When I get paid to go to races now, I don't want to be fifth or sixth place like I could have before. When someone buys a ticket to the Millrose Games, they're like, ‘Oh, if Josh says – two weeks out or three weeks out – he's going after this world record, I'm going and I want to see it.’ I'm not going to go be like, ‘Oh, it's okay if I don't get it.’ There's a lot more expectation there. You have to take an extra step and acknowledge that it's going to be a little bit more stressful in some of these situations, but you're just going to have to deal with that.

It has not really been part of me since college to go out and race a lot. This two mile excites me. That’s what I had a problem with after the Olympics. Nothing really got me out of bed to go and run. I really struggled through the fall after the Olympic Games. I was just like, ‘Oh, it's a World Championship year. It's awesome but it's going to take me so long to dig myself out of this hole that I've drank and eaten myself into.’ This year is a little bit more about finding things that excite me and that two mile definitely excites me.

CITIUS MAG: A lot was made out of your diet in the lead-up to Budapest. What’s the plan leading up to Millrose?

Josh Kerr: It's less of a diet now. It's more of a lifestyle. My nutritionist and my chef kind of just work together and make sure that they're putting together smart and well-rounded meals for me. It just wasn't a strength for me. It was a really big weakness where I’d be eating like a college kid. My fiancée lives in Florida, so she doesn't help me with the cooking anymore and I'm a bit of a slob when it comes to food. We just thought it would be a good idea to keep that going.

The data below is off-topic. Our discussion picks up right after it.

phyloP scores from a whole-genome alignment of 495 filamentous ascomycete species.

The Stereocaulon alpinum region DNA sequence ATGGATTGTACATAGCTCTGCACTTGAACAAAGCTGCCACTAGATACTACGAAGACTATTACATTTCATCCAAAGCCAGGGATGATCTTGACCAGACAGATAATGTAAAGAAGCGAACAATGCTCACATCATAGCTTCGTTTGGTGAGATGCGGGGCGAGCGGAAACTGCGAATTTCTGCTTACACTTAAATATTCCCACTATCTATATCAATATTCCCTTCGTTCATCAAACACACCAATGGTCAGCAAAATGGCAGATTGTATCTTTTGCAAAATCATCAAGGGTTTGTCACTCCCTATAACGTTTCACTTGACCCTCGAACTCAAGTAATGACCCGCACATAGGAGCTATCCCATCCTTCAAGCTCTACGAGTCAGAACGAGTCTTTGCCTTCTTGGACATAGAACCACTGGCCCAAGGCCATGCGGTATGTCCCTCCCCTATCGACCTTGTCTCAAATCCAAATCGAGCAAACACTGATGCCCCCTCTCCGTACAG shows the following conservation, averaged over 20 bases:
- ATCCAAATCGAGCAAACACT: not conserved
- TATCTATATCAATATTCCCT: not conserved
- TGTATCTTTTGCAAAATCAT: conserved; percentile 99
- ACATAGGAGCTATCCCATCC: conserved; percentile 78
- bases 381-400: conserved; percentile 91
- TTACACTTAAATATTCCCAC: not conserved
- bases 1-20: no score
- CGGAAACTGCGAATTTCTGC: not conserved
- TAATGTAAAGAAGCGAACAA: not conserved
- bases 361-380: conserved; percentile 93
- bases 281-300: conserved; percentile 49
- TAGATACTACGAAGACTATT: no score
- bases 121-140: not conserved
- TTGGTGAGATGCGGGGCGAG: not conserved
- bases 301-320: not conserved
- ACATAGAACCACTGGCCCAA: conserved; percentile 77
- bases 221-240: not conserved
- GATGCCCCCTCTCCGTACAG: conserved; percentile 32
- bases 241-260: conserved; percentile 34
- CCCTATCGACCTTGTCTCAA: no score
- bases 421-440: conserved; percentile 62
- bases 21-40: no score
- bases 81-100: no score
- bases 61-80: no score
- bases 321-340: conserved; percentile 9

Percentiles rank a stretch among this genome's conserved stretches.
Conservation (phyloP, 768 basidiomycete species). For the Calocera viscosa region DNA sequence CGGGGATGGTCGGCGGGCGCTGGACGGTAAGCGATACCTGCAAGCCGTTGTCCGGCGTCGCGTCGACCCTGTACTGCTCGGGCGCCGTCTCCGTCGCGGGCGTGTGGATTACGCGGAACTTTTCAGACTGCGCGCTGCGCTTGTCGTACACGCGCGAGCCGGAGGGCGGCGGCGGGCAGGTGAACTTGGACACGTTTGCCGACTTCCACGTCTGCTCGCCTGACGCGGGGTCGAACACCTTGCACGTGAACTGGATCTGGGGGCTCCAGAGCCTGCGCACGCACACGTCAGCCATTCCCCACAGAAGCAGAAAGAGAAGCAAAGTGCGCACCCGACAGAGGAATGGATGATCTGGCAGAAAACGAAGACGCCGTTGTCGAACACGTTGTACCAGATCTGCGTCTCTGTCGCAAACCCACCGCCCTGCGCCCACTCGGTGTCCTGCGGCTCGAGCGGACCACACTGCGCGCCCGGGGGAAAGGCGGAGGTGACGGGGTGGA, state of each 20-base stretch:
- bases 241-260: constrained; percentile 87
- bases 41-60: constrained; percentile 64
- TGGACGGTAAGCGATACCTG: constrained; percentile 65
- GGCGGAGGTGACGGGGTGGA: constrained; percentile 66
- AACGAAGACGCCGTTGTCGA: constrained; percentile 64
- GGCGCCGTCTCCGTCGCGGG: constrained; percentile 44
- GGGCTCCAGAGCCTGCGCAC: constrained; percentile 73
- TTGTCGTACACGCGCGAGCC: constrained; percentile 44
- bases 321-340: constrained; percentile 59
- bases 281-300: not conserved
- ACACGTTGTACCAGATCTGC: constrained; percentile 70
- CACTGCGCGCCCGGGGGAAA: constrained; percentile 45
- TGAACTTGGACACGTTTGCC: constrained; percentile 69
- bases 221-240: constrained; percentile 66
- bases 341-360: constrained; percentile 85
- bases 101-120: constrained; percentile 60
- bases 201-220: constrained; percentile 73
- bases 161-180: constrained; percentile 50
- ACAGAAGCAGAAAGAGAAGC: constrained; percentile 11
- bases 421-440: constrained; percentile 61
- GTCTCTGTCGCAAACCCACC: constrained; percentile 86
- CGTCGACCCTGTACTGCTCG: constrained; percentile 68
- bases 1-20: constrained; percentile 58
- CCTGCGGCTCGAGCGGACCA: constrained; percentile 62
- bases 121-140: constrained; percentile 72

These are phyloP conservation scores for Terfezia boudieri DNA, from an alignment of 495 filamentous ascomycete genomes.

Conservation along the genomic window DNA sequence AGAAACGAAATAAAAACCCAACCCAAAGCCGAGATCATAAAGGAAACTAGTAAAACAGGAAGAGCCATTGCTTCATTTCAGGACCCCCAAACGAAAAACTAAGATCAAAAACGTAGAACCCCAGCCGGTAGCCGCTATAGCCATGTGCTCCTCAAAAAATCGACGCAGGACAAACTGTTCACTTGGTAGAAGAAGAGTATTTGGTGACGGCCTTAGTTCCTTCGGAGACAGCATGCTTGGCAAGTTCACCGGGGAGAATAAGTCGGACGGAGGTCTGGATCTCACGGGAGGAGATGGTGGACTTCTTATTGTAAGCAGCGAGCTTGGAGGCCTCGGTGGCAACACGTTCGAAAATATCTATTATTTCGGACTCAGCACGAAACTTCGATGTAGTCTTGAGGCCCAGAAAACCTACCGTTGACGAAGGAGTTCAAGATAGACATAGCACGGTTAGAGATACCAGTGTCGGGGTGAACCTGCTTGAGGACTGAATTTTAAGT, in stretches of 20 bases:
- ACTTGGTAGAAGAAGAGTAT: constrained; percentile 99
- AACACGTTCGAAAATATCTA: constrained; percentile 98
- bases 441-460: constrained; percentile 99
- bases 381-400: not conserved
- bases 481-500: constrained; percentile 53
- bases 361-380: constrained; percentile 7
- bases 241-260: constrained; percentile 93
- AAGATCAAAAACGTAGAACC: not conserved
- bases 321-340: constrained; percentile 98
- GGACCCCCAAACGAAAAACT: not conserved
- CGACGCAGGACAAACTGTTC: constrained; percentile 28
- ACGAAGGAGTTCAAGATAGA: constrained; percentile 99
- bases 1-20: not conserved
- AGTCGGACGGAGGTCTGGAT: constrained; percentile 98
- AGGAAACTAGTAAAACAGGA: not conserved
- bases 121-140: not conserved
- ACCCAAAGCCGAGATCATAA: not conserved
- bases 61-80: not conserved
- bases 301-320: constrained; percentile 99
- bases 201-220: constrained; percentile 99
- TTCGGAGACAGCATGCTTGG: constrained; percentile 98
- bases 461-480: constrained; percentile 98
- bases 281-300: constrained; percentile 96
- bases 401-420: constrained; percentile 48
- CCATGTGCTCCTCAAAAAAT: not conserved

CITIUS MAG: One thing we've noticed in the last couple of weeks is lots of Instagram posts and lots of Reels. Last year, you were holding the cards close to your chest. This time around, you're really sharing in the process. Is this all intentional?

Josh Kerr: We were trying different things training-wise and really just trying to figure out what worked behind the scenes a little bit more. Now, I kind of have an idea of what I'm doing and I feel a bit more comfortable sharing what I'm doing. People aren't like, ‘Oh, that's weird. I don’t know why you do this or why you did that.’ People get really opinionated when things aren't going super well. Now, I just feel a bit more comfortable sharing some things. We're in an age where content is important to fans and for each brand that we work with. I'm also trying to create value for people who are trying to follow me and follow my story behind who I really am. I do feel like I've kind of missed the mark on that a couple of times. This is something that I could get better at and hopefully give a bit more insight into what it takes to be a world champion.

Listen to the full interview here or wherever you get your podcasts.

Chris Chavez

Chris Chavez launched CITIUS MAG in 2016 as a passion project while working full-time for Sports Illustrated. He covered the 2016 Olympics in Rio de Janeiro and grew his humble blog into a multi-pronged media company. He completed all six World Marathon Majors and is an aspiring sub-five-minute miler.